Tuesday, March 6th, 2018, was the day everything changed for Rutgers University junior Emily Graves. It was around 40 degrees and sunny, but with a slight, brisk breeze. The buses were packed in the midst of midterm season and the line at Starbucks was still out the door. Girls were walking around the College Avenue campus with their sorority jackets on, while athletes in their grey Rutgers track suits joked around. Graves crossed the street, just as she always did, to get to her Specialty Camera Studio class on Livingston campus.
“I was almost all the way across the street when the car hit me,” Graves recalls. Graves laid on the ground, stiff from all the pain, as she waited for an ambulance to arrive to bring her to Robert Wood Johnson hospital. A student named Eve waited by Graves’s side. She dialed Graves’s mom and told her nothing more than, “Emily got hit by a car.” Terrified and worried, Graves’s parents drove 45 minutes to meet her at the hospital.
An examination at RWJ revealed Graves had a broken humerus and clavicle. The doctors patched up her open wounds and told her that the rest would heal on its own. They sent her off with no pain medication for her broken bones, no home remedies to heal her scars— nothing.
Graves returned home in an immense amount of pain. “I spent four days not being able to stand up or sit down on my own,” she said. “Eventually I could not take it anymore so my parents took me to the Children’s Hospital of Pennsylvania.” At CHOP, the doctors were in complete awe when they saw her condition.
There, the doctors discovered that she had a displaced fracture in her humerus and needed surgery. They also found that she had bruised her femur, damaged her MCL and LCL, and would need to be in a leg brace. She underwent surgery to fix her humerus and had a titanium plate and nine screws put into her permanently. She left the hospital in a sling, a leg brace, contact information for a physical therapist, and a completely new self-image and new insecurities that lasted longer than the injuries.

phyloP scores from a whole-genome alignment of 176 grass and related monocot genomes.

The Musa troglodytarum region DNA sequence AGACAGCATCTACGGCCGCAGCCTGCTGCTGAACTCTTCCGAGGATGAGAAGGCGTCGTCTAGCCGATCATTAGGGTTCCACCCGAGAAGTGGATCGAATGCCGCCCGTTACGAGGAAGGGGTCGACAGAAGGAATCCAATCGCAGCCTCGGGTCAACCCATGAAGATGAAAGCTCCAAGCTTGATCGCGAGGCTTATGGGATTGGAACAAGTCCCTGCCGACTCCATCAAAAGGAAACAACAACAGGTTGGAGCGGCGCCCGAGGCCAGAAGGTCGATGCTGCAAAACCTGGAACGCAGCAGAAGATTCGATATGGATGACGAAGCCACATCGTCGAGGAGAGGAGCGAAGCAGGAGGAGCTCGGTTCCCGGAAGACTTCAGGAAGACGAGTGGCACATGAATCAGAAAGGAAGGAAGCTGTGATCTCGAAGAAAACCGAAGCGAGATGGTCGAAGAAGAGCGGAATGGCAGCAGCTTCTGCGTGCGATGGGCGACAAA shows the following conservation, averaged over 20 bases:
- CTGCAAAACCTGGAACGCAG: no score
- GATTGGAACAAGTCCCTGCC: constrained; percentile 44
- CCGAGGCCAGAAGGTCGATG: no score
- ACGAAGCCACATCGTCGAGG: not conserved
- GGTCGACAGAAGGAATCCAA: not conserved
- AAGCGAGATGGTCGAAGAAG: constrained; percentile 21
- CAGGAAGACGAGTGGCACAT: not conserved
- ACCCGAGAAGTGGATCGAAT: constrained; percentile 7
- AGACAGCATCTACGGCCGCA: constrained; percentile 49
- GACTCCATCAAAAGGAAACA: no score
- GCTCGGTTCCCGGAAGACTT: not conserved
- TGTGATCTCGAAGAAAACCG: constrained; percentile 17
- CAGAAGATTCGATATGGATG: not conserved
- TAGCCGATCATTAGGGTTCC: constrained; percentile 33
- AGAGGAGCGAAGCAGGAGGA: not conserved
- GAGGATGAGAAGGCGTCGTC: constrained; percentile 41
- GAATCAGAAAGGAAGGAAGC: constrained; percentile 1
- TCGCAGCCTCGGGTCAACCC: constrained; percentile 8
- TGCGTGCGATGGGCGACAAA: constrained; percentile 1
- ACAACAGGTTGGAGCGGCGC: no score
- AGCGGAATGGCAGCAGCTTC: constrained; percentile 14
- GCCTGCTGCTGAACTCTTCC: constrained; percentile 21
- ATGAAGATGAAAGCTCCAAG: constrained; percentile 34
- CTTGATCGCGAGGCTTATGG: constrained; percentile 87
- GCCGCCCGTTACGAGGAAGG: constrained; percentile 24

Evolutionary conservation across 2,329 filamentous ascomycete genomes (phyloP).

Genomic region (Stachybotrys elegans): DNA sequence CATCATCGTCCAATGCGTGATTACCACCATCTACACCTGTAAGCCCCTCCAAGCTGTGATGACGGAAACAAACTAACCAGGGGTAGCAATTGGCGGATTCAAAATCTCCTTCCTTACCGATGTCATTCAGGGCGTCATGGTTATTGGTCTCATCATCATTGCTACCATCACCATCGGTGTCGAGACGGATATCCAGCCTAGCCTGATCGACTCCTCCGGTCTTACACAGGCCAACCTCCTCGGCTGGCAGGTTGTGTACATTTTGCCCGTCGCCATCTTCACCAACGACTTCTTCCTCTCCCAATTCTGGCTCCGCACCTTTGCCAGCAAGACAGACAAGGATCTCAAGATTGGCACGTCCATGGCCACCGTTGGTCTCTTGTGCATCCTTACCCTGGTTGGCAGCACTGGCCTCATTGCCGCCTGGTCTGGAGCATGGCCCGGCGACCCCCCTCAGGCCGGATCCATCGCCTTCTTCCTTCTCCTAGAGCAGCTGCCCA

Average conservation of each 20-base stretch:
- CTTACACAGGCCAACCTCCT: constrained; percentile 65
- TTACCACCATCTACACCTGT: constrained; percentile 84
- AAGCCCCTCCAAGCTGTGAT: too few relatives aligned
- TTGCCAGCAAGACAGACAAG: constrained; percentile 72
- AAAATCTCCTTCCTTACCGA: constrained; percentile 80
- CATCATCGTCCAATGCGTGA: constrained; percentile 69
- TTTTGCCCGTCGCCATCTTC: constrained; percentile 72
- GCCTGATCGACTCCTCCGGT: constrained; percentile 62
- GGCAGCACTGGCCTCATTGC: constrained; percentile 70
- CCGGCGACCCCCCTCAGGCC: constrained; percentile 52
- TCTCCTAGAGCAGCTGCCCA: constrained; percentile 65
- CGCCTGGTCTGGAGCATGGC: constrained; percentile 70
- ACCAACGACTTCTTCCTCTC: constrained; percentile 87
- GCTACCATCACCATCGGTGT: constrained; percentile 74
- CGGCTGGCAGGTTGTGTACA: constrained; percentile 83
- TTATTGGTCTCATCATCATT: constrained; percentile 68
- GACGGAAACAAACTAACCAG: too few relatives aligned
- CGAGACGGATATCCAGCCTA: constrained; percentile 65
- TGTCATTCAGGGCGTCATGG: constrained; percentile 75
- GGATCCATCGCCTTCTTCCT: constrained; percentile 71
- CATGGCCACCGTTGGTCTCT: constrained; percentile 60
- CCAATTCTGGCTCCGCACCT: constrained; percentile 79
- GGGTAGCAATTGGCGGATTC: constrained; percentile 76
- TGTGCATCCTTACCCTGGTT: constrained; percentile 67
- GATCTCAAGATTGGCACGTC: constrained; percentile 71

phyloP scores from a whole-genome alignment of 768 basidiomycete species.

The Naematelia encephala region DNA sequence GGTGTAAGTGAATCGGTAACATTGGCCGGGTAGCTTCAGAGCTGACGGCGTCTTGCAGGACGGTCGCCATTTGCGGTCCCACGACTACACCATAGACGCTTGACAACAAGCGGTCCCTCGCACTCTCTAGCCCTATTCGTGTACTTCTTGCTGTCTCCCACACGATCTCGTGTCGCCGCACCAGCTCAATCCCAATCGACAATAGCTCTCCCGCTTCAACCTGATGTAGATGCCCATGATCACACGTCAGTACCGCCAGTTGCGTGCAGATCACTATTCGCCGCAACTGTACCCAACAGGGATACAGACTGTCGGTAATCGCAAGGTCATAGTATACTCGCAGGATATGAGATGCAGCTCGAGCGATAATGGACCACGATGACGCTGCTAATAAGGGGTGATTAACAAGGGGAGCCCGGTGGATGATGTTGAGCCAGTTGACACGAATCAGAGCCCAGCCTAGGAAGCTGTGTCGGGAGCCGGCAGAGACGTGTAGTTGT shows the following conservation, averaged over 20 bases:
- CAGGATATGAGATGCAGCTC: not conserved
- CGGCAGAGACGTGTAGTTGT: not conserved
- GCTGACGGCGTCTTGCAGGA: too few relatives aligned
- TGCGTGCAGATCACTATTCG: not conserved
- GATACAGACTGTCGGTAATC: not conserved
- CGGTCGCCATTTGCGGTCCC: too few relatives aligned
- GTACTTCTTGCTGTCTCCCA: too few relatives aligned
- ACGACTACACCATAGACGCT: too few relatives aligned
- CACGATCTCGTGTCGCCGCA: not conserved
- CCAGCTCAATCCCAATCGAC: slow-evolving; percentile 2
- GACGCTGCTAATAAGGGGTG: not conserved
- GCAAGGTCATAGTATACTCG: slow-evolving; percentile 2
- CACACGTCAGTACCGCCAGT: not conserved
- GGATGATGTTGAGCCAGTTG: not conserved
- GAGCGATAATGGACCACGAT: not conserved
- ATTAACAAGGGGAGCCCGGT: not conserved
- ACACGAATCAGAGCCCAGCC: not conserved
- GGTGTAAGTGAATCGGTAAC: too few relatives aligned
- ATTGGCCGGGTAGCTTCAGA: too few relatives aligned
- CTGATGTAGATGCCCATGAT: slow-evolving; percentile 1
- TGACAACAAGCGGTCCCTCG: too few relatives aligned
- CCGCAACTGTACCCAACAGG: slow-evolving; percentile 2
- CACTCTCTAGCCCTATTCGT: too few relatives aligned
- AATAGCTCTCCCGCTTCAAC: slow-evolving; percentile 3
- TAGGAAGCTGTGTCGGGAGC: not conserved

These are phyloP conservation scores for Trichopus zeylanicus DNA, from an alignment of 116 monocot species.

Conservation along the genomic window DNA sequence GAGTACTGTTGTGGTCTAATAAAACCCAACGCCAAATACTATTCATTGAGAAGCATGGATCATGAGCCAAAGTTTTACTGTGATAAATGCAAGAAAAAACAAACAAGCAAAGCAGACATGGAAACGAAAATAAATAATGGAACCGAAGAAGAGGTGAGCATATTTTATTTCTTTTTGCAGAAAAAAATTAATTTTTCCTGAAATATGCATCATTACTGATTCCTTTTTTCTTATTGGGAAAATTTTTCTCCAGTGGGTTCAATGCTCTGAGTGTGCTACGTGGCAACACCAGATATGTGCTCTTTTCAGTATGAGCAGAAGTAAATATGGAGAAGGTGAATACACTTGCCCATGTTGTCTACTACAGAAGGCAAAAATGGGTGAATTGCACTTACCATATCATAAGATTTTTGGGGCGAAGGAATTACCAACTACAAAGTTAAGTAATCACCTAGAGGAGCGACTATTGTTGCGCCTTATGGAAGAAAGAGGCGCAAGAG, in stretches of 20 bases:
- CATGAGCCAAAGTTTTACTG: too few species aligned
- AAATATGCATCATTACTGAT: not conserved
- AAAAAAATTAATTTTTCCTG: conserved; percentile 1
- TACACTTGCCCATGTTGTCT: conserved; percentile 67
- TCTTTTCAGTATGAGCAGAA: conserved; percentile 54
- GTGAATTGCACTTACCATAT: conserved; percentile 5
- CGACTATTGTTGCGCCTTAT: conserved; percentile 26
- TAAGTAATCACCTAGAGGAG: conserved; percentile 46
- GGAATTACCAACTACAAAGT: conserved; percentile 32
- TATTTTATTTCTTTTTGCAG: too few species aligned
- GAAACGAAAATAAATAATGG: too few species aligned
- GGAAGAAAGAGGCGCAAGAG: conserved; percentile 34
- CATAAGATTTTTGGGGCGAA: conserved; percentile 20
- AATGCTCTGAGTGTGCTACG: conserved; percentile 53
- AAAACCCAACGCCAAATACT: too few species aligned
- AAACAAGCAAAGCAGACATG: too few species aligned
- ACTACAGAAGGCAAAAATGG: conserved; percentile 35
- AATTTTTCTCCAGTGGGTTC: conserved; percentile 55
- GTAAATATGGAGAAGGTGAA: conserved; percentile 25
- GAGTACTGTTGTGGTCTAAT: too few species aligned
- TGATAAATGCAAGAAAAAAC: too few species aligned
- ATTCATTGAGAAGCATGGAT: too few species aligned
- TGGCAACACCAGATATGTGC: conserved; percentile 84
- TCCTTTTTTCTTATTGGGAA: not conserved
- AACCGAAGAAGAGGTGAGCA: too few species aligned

“The hardest part of this accident is the mental aspect,” Graves said. “PTSD from it does not really go away even after I have talked about it with therapists, doctors, family, and friends.” Graves had to deal with not only a new physical appearance, but also a new, damaged mental state. She felt sad, unmotivated, and worried she would not be able to finish the semester and get an internship. However, with the help of the understanding and flexible staff of the JMS program at Rutgers University, Graves was able to finish the semester and do exceptionally well.
She even landed an amazing internship with Dick Clark’s New Year’s Rockin’ Eve. As an assistant, Graves acted as a jack of all trades- doing whatever the producers needed during the week following up to the live show.
“Throughout the week, I would be doing things ranging from sorting food orders for the celebrities coming, to making the posters that you would see on live TV that people hold outside. It does not sound very glamorous when I put it this way, but I swear I had such a blast doing it and being in that environment.”
Graves worked closely with the Talent team, where she spent most of her time at the Muse Hotel in New York City arranging things for visiting celebrities. She would set up production equipment, situate food, and helped with any tasks the Talent coordinators needed leading up to the day of the show.
The day of the live show, New Year’s Eve, was the most exciting part of Graves’s internship experience. She was in charge of making sure Colton Underwood, the Bachelor, made it everywhere on time. She also was in charge of Christina Aguilera’s entourage, running them between the hotel and the stage. Graves was behind the scenes for the most part and made sure everything was running smoothly.
“More than that I was able to be a small part of making sure one of the biggest productions of the year goes well,” Graves says. Emily Graves faced a traumatic experience but it did not stop her from following her dream of thriving in the journalism industry. She took a terrible, life- changing experience and overcame it by diving back into her studies at Rutgers University- and her life.